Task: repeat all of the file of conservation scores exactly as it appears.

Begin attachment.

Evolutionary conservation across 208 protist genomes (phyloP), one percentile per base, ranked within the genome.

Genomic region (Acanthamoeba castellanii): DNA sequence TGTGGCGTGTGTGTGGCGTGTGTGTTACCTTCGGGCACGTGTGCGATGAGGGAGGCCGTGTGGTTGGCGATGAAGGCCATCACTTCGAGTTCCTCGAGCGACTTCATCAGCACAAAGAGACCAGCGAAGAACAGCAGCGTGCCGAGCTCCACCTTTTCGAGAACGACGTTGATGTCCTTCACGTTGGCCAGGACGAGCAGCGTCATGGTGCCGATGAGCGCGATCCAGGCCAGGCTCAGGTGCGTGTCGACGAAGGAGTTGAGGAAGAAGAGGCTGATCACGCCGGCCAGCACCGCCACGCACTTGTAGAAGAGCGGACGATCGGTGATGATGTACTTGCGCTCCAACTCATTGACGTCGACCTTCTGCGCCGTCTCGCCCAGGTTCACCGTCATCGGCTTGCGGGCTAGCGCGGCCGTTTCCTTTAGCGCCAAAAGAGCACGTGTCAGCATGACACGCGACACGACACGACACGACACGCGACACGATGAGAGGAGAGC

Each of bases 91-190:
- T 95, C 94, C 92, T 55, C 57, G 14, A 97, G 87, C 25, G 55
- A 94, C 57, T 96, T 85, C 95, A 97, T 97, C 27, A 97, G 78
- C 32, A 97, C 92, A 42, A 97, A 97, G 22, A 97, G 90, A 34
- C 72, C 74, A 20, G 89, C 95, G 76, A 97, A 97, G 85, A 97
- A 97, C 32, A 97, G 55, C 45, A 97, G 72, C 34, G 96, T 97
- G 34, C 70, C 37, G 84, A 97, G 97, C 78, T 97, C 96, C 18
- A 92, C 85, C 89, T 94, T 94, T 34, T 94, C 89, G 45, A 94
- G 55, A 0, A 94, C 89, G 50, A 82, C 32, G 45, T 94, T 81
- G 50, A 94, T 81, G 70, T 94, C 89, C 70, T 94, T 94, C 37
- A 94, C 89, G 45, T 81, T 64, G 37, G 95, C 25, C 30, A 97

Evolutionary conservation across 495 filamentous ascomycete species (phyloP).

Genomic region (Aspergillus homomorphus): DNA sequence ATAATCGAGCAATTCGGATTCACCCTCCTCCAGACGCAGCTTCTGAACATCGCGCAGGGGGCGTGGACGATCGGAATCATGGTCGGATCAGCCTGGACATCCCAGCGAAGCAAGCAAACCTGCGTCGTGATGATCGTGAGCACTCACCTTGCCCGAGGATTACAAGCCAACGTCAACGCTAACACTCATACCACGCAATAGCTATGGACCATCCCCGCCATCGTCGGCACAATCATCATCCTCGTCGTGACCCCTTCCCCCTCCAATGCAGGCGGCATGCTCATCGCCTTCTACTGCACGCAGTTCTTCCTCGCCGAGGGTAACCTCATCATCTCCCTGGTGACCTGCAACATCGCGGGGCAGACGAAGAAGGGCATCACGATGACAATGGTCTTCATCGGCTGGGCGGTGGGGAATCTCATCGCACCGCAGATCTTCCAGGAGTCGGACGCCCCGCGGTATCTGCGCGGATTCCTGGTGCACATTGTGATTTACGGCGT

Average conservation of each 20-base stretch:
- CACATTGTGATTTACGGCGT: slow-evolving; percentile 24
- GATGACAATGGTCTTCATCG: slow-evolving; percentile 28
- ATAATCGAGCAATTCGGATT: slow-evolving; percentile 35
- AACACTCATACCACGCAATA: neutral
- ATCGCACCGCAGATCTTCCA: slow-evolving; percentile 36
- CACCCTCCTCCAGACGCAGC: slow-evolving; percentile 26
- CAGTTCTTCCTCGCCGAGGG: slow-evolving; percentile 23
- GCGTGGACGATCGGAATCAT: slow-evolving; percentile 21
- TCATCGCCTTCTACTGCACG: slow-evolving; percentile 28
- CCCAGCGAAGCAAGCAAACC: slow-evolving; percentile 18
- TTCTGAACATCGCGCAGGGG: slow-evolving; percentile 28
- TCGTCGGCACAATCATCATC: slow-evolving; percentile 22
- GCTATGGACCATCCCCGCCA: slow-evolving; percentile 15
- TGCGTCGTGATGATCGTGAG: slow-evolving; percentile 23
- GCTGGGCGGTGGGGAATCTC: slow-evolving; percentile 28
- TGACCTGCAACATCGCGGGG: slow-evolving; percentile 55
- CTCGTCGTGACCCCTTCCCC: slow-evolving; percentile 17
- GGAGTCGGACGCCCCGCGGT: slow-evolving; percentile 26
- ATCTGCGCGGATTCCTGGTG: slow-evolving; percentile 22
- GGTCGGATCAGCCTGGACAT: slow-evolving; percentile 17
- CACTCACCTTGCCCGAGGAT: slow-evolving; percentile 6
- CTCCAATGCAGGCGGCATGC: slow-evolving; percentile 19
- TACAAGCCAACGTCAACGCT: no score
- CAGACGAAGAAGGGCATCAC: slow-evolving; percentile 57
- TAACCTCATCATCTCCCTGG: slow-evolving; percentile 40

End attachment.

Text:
Evolutionary conservation across 208 protist genomes (phyloP), one percentile per base, ranked within the genome.

Genomic region (Acanthamoeba castellanii): DNA sequence TGTGGCGTGTGTGTGGCGTGTGTGTTACCTTCGGGCACGTGTGCGATGAGGGAGGCCGTGTGGTTGGCGATGAAGGCCATCACTTCGAGTTCCTCGAGCGACTTCATCAGCACAAAGAGACCAGCGAAGAACAGCAGCGTGCCGAGCTCCACCTTTTCGAGAACGACGTTGATGTCCTTCACGTTGGCCAGGACGAGCAGCGTCATGGTGCCGATGAGCGCGATCCAGGCCAGGCTCAGGTGCGTGTCGACGAAGGAGTTGAGGAAGAAGAGGCTGATCACGCCGGCCAGCACCGCCACGCACTTGTAGAAGAGCGGACGATCGGTGATGATGTACTTGCGCTCCAACTCATTGACGTCGACCTTCTGCGCCGTCTCGCCCAGGTTCACCGTCATCGGCTTGCGGGCTAGCGCGGCCGTTTCCTTTAGCGCCAAAAGAGCACGTGTCAGCATGACACGCGACACGACACGACACGACACGCGACACGATGAGAGGAGAGC

Each of bases 91-190:
- T 95, C 94, C 92, T 55, C 57, G 14, A 97, G 87, C 25, G 55
- A 94, C 57, T 96, T 85, C 95, A 97, T 97, C 27, A 97, G 78
- C 32, A 97, C 92, A 42, A 97, A 97, G 22, A 97, G 90, A 34
- C 72, C 74, A 20, G 89, C 95, G 76, A 97, A 97, G 85, A 97
- A 97, C 32, A 97, G 55, C 45, A 97, G 72, C 34, G 96, T 97
- G 34, C 70, C 37, G 84, A 97, G 97, C 78, T 97, C 96, C 18
- A 92, C 85, C 89, T 94, T 94, T 34, T 94, C 89, G 45, A 94
- G 55, A 0, A 94, C 89, G 50, A 82, C 32, G 45, T 94, T 81
- G 50, A 94, T 81, G 70, T 94, C 89, C 70, T 94, T 94, C 37
- A 94, C 89, G 45, T 81, T 64, G 37, G 95, C 25, C 30, A 97

Evolutionary conservation across 495 filamentous ascomycete species (phyloP).

Genomic region (Aspergillus homomorphus): DNA sequence ATAATCGAGCAATTCGGATTCACCCTCCTCCAGACGCAGCTTCTGAACATCGCGCAGGGGGCGTGGACGATCGGAATCATGGTCGGATCAGCCTGGACATCCCAGCGAAGCAAGCAAACCTGCGTCGTGATGATCGTGAGCACTCACCTTGCCCGAGGATTACAAGCCAACGTCAACGCTAACACTCATACCACGCAATAGCTATGGACCATCCCCGCCATCGTCGGCACAATCATCATCCTCGTCGTGACCCCTTCCCCCTCCAATGCAGGCGGCATGCTCATCGCCTTCTACTGCACGCAGTTCTTCCTCGCCGAGGGTAACCTCATCATCTCCCTGGTGACCTGCAACATCGCGGGGCAGACGAAGAAGGGCATCACGATGACAATGGTCTTCATCGGCTGGGCGGTGGGGAATCTCATCGCACCGCAGATCTTCCAGGAGTCGGACGCCCCGCGGTATCTGCGCGGATTCCTGGTGCACATTGTGATTTACGGCGT

Average conservation of each 20-base stretch:
- CACATTGTGATTTACGGCGT: slow-evolving; percentile 24
- GATGACAATGGTCTTCATCG: slow-evolving; percentile 28
- ATAATCGAGCAATTCGGATT: slow-evolving; percentile 35
- AACACTCATACCACGCAATA: neutral
- ATCGCACCGCAGATCTTCCA: slow-evolving; percentile 36
- CACCCTCCTCCAGACGCAGC: slow-evolving; percentile 26
- CAGTTCTTCCTCGCCGAGGG: slow-evolving; percentile 23
- GCGTGGACGATCGGAATCAT: slow-evolving; percentile 21
- TCATCGCCTTCTACTGCACG: slow-evolving; percentile 28
- CCCAGCGAAGCAAGCAAACC: slow-evolving; percentile 18
- TTCTGAACATCGCGCAGGGG: slow-evolving; percentile 28
- TCGTCGGCACAATCATCATC: slow-evolving; percentile 22
- GCTATGGACCATCCCCGCCA: slow-evolving; percentile 15
- TGCGTCGTGATGATCGTGAG: slow-evolving; percentile 23
- GCTGGGCGGTGGGGAATCTC: slow-evolving; percentile 28
- TGACCTGCAACATCGCGGGG: slow-evolving; percentile 55
- CTCGTCGTGACCCCTTCCCC: slow-evolving; percentile 17
- GGAGTCGGACGCCCCGCGGT: slow-evolving; percentile 26
- ATCTGCGCGGATTCCTGGTG: slow-evolving; percentile 22
- GGTCGGATCAGCCTGGACAT: slow-evolving; percentile 17
- CACTCACCTTGCCCGAGGAT: slow-evolving; percentile 6
- CTCCAATGCAGGCGGCATGC: slow-evolving; percentile 19
- TACAAGCCAACGTCAACGCT: no score
- CAGACGAAGAAGGGCATCAC: slow-evolving; percentile 57
- TAACCTCATCATCTCCCTGG: slow-evolving; percentile 40